Supply is also influenced by storage, about which operators are very secretive. Total global oil supply is round about 33 Bn barrels per year, while it is estimated that there is storage capacity of around 6 Bn barrels. Filling or draining of this storage can have significant and rapid impacts on the market price.
Recent reports have revealed that the top seven global corporations that can be shown to be strongly antagonistic to climate and energy policies addressing climate change are respectively ExxonMobil, Phillips 66, Chevron, Valero Energy, Koch Industries, Southern Company, and Berkshire Hathaway.
Six of these are either totally, or very substantially, involved in the fossil fuel industry. More specifically, it has been revealed that, even in the past year, ExxonMobil - the world’s largest publicly traded oil company - donated $1.5M to eleven think-tanks and lobby groups that reject climate science.
So, it appears there are mechanisms available and also motivations to distort the market place for the benefit of fossil-fuel vested interests.
It might, perhaps, be expected that such influence would be brought to bear to undermine and deviate the one global mechanism in place to reduce the world’s fossil fuel dependency and mitigate the growing risks of climate change – that is the annual COP meetings.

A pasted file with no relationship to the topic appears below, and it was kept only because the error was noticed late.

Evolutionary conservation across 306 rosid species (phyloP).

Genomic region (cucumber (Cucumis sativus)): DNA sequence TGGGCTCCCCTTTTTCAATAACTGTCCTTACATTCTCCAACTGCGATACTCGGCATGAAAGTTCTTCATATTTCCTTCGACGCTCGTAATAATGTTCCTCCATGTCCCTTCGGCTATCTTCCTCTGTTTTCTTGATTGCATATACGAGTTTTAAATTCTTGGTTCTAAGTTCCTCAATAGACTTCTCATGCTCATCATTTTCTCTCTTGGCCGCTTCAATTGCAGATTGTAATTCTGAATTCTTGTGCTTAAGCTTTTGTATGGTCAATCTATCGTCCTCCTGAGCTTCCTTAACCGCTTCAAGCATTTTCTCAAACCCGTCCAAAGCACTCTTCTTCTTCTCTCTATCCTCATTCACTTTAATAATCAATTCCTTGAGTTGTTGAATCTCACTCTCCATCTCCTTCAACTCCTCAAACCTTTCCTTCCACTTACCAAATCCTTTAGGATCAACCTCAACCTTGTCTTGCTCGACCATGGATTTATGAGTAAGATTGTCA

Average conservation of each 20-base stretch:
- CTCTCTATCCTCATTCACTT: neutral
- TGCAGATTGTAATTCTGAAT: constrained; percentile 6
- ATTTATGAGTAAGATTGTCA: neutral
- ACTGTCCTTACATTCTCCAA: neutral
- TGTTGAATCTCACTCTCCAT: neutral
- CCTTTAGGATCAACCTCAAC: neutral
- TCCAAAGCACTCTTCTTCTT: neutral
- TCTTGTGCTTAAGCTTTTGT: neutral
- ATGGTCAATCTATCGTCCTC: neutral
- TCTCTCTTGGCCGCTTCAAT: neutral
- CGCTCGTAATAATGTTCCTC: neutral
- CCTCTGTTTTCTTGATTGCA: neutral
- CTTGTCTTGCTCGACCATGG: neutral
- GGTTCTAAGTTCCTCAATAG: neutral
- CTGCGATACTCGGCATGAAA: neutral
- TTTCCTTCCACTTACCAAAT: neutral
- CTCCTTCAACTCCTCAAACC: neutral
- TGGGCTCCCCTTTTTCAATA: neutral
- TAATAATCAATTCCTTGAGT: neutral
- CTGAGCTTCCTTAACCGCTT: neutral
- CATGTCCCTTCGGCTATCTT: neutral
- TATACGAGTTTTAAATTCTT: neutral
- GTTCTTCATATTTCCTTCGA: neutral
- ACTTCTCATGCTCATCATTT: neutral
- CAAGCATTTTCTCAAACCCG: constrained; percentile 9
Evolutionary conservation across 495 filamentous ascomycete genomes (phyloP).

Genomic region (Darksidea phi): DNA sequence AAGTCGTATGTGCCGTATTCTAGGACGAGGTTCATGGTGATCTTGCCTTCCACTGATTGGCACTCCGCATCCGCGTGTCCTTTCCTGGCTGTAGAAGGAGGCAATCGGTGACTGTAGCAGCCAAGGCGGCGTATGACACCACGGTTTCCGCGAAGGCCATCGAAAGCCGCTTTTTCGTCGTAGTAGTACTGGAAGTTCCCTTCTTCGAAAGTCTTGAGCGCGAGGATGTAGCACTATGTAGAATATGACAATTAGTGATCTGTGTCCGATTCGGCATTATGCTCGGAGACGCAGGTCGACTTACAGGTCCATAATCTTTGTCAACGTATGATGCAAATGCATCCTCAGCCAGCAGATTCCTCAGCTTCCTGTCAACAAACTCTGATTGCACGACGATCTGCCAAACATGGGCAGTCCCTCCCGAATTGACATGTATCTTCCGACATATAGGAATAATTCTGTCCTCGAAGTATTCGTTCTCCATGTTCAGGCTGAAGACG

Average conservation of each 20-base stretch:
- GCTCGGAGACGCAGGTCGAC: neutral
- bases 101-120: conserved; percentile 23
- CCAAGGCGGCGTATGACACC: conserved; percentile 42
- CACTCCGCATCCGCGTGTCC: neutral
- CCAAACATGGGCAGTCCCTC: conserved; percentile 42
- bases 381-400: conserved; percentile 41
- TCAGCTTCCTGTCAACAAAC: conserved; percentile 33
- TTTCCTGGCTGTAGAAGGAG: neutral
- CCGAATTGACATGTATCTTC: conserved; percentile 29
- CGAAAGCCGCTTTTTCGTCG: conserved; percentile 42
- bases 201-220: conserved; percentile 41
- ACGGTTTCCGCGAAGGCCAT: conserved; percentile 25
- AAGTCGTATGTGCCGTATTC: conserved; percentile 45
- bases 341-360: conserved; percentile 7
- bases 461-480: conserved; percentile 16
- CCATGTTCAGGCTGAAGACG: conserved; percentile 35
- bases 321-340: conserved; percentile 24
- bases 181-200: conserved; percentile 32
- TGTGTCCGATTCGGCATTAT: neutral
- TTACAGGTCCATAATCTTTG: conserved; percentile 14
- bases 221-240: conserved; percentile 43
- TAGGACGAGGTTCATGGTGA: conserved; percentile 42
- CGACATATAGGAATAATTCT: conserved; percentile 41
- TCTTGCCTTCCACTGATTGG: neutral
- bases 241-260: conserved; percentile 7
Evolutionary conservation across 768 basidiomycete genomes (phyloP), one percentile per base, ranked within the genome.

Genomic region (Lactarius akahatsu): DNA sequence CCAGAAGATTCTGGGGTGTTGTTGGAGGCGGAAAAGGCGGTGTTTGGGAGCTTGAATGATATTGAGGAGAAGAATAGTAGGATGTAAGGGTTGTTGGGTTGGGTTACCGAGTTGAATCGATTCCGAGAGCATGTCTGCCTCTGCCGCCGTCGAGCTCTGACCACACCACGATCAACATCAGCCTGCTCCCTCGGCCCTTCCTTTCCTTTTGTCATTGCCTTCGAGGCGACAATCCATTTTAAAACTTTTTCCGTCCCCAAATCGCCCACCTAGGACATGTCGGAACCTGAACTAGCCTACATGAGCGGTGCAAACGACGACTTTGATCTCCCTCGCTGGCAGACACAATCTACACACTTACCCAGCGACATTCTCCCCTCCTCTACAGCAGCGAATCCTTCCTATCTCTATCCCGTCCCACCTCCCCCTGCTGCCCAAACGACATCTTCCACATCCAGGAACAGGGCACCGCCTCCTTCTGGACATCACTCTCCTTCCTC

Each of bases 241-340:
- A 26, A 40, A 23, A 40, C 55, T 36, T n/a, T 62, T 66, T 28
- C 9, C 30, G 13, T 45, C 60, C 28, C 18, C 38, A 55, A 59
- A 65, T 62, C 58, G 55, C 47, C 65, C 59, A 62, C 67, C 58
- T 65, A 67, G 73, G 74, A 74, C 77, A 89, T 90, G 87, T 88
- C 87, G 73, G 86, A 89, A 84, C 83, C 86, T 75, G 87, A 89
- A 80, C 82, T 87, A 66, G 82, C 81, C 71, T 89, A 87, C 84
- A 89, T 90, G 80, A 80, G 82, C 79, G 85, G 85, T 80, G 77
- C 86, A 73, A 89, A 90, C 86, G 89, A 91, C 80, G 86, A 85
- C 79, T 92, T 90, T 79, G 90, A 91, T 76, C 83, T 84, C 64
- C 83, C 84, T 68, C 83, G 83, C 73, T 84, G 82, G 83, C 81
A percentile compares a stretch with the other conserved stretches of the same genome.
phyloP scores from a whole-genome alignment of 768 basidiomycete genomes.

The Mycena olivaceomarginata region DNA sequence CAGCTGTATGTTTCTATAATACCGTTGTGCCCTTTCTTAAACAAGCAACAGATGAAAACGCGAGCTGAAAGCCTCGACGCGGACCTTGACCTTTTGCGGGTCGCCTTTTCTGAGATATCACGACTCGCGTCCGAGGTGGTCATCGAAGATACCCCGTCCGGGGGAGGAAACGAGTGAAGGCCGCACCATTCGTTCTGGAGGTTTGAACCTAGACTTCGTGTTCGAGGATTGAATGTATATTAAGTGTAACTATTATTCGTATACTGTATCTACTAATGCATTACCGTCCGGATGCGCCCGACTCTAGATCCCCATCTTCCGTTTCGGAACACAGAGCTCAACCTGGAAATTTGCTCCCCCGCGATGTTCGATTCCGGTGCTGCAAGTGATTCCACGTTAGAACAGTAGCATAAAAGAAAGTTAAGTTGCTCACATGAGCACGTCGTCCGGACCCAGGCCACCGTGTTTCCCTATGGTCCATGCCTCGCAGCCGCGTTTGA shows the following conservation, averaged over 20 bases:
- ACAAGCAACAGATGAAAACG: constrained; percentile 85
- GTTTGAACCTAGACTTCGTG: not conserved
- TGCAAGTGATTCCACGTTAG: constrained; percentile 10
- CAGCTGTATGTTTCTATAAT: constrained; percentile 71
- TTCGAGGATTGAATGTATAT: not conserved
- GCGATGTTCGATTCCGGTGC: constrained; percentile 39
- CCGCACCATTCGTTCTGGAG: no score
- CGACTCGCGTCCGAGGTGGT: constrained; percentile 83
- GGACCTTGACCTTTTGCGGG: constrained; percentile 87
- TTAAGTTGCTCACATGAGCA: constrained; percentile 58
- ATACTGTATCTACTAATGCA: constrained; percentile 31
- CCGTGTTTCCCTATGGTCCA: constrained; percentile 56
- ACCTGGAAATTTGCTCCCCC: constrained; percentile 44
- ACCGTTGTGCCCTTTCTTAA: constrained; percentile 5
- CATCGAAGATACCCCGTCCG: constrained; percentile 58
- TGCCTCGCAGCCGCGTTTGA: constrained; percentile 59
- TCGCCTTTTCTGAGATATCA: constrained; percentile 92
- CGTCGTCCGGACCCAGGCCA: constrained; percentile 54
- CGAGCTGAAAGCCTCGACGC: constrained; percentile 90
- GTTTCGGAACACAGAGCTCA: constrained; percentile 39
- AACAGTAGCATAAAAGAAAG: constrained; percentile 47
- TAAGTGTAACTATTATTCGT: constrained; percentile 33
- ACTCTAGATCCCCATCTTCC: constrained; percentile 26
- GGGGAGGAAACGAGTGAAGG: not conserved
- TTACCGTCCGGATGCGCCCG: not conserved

The graph below shows two plots (see below for detail of the methodology): one is an indicator of global public interest, and hence of political interest, in each of the 24 COPs since the first in 1995.
This level of interest has, of course, waxed and waned. As expected, a few COPs stand out: Kyoto (COP3), Copenhagen (COP15) and Paris (COP21) particularly. Others have had little public impact, such as Nairobi (COP12), Poznan (COP14) and Lima (COP20). The other plot is of global oil price fluctuation.
It is immediately apparent that the two parameters seem to vary inversely. An increase in public interest in the climate change conference in any year generally results in a decrease in the oil price, while a reduced level of interest appears to result in a higher oil price.
Statistically, this inverse relationship has a correlation coefficient of 0.41, which means it is 98 percent certain that such a relationship is real and not just due to random chance.
This analysis would seem to suggest that various vested interests, either nation-state or global corporation, or a synergistic alliance - working either independently or in collaboration around the world - manipulate the oil price downwards in advance of particularly important global climate change conferences in order to influence the debate.
Such action would serve to undermine the potential commitment of global politicians to fiscal, regulatory or policy interventions to reduce fossil fuel usage and to promote sustainable alternatives.